Biodiversitäts-Exploratorien

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since 2007
DFG SPP 1374

Wolfgang.Weisser[at]tum.de
www.biodiversity-exploratories.de

Summary

Functional biodiversity research explores drivers and functional consequences of biodiversity changes. Land use change is a major driver of changes of biodiversity and of biogeochemical and biological ecosystem processes and services. However, land use effects on genetic and species diversity are well documented only for a few taxa and trophic networks. We hardly know how different components of biodiversity and their responses to land use change are interrelated and very little about the simultaneous, and interacting, effects of land use on multiple ecosystem processes and services. Moreover, we do not know to what extent land use effects on ecosystem processes and services are mediated by biodiversity change.

The large-scale and long-term project Biodiversity Exploratories addresses the relationships between land use, biodiversity and ecosystem functioning. They comprise a hierarchical set of standardized field plots in three different regions of Germany (Hainich, Schwäbische Alb, Schorfheide Chorin) covering manifold management types and intensities in grasslands and forests. Since 2007, they have served as a joint research platform for ~40 simultaneous projects involving over 300 people studying various aspects of the relationships between land use, biodiversity and ecosystem processes through monitoring, comparative observation and experiments (Fischer et al. 2010).

Within the Biodiversity Exploratories, the Weisser group is involved in several individual projects.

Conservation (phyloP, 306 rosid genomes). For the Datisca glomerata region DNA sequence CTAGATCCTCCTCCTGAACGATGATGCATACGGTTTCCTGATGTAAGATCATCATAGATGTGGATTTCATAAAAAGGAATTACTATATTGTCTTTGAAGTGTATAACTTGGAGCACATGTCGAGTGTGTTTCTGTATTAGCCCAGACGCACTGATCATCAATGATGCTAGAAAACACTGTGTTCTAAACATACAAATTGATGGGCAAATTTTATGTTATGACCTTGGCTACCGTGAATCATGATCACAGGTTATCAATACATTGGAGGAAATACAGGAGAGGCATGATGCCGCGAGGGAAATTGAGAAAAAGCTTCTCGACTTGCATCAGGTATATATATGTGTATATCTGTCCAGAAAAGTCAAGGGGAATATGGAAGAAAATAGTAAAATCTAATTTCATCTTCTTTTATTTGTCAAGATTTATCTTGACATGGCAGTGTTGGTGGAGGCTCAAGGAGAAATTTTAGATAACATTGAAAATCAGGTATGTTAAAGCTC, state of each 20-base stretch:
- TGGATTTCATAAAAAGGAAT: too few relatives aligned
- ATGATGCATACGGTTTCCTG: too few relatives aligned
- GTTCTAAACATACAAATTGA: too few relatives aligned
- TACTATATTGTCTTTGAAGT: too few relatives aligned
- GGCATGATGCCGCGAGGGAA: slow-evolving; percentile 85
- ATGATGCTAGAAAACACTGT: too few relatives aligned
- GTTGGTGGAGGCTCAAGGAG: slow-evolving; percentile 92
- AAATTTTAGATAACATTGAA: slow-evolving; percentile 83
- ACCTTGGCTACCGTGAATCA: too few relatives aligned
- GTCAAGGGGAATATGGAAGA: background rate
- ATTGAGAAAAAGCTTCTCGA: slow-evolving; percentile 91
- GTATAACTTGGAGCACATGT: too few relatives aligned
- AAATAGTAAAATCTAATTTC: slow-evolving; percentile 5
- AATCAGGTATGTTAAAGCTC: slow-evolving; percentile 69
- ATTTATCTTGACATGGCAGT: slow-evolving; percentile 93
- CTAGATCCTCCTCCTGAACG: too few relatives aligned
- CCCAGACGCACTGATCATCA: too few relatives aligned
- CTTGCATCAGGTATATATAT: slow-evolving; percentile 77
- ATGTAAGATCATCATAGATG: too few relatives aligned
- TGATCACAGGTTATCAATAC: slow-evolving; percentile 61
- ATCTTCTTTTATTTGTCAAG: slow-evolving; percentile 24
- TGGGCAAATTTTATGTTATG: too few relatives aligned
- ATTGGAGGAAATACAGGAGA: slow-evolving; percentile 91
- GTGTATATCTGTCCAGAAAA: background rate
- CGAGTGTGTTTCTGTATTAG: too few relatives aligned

Local Management Team:

We are responsible for the management of the Hainich-Dün exploratory. In our field station in Mülverstedt, near Bad Langensalza in Thuringia, our team of one postdoc and four further members is responsible for the maintenance of the 50 grassland and 50 forest sites and acts as the focal point for all stakeholders and all scientists working on the plots.

Arthropods:

In the Arthropods core project, we work together with the group of Prof. Nico Blüthgen, TU Darmstadt, to monitor arthropod communities and to measure arthropod-mediated ecosystem processes, such as herbivory, predation, seed and dung removal. Arthropods, in particular insects, have been monitored on a total of 300 grassland and forest plots in the three Biodiversity Exploratories Schorfheide-Chorin, Hainich and Schwäbische Alb since 2008 by various methods. We study how the arthropod communities respond to increasing land use intensity (e.g. Gossner et al. 2014a, b, Simons et al. 2014a, b) and investigate the consequences of any change in the arthropod community on arthropod-mediated processes (e.g. Gossner et al. 2014c). Our results can help to guide management decisions and conversation strategies (Simons & Weisser 2017). The long-term datasets collected by the Arthropod core project contribute significantly to the overall synthesis of how land use affects diversity (e.g. Allan et al. 2014, Gossner et al. 2016, Penone et al. 2019, Bae et al. 2019) and we are collaborating with other research projects within the Biodiversity Exploratories, such as MetacommuniTree, BarCoding, TreeScape, FuncNet and many others. Currently we could show that arthropod communities declined between 2008 and 2017, both in grasslands and forests (Seibold et al. 2019). For a summary and recommendations for land-use and conservation management, please click here).

BELongDead:

Our group is also responsible for the coordination of the BELongDead experiment that takes place in the 30 “VIP” (very intensive plots) in the three Biodiversity Exploratories. Initiated by Ernst-Detlef Schulze of the Max-Planck-Institute of Biogeochemistry in Jena, logs (diameter 30-40cm, length 4m) of 13 different tree species were placed in triplicate in each of the plots in 2008. Since then we study insect colonization of these logs using emergence traps. Other groups study fungi, mites, other organisms or log decomposition, e.g. DOC flow. This unique experiment allows disentangling the effect of tree species from the effect of the surrounding forest in shaping the communities using deadwood and also decomposition.

People

Local management team
Manager:  Dr. Anna Franke, Dr. Juliane Vogt (Parental leave)
Mechatroniker: Matthias Groß
Technical Staff: Christin Schreiber, Michael Ehrhardt

Arthropods
Postdoctoral: Dr. Rafael Achury, Dr. Didem Ambarli
PhD: Pascal Edelmann
Technical Staff: Julia Füchtenschnieder, Marco Lutz